A staggering 90% of car sales are arranged through finance. 1Source: ASIC as quoted in ‘Some Features of Car Financing in Australia’, Background Paper 3: Royal Commission into Misconduct in the Banking, Superannuation and Financial Services, 2018
This is staggering to me because buying and upgrading our cars are predictable expenses.
One habit of the financially fit is to save for, rather than pay off.
In this way, you earn interest, rather than pay interest. The interest you earn means you get more life out of your money. Paying interest restricts your lifestyle, more than saving does.
Save at the same rate you normally repay
When you save up for your next car purchase at the same rate as what would be your repayment amount, typically you save the changeover cost months, if not years in advance.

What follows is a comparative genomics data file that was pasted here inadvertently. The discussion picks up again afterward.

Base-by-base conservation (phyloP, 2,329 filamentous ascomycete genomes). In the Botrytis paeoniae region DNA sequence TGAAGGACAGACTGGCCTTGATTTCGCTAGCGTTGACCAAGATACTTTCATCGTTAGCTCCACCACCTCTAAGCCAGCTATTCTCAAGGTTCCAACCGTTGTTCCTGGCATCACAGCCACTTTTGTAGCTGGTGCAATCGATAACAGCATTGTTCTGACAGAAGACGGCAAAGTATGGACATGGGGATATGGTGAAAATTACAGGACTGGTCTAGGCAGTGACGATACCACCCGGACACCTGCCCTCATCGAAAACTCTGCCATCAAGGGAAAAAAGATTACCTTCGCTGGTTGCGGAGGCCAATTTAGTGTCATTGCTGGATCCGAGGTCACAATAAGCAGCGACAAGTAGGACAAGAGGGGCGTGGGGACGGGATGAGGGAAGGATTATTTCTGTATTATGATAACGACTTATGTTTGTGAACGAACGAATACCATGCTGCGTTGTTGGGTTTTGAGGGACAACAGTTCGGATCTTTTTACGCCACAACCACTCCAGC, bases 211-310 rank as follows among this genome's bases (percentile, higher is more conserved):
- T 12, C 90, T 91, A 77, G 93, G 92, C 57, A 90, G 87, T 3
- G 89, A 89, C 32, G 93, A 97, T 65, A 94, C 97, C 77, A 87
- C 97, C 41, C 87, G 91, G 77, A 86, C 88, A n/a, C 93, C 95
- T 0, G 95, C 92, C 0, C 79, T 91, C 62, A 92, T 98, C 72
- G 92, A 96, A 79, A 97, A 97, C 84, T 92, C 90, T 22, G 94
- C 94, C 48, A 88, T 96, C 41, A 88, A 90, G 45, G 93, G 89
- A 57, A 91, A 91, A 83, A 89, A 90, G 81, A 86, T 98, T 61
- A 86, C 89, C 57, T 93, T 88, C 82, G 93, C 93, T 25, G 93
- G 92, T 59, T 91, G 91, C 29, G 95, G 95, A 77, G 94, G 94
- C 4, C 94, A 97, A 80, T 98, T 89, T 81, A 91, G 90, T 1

You then have the choice to either:
- Upgrade your car sooner; or
- Keep saving for something else
Your free holiday
When you keep saving for what would be your usual loan term you end up saving enough for a decent holiday, as illustrated in the example below.
Note – you have not paid any extra out of your cash flow. What will you do with your extra money?
(If you want to crunch the numbers yourself, e-mail me for a copy of the spreadsheet.)
Understandably for your first car, you may need to get a car loan, due to needing transport very soon after obtaining your driver’s licence. When that applies, the key is to repay the loan much faster than your loan term. Then, immediately begin saving for your upgrade at the same rate you were making repayments.
It is predictable that we upgrade our cars every few years, so plan for the predictable.
Changing your habit will take some effort, so think of how you plan to use the extra savings and use that to motivate you. And if you’d like some extra support to embed new habits consider my coaching.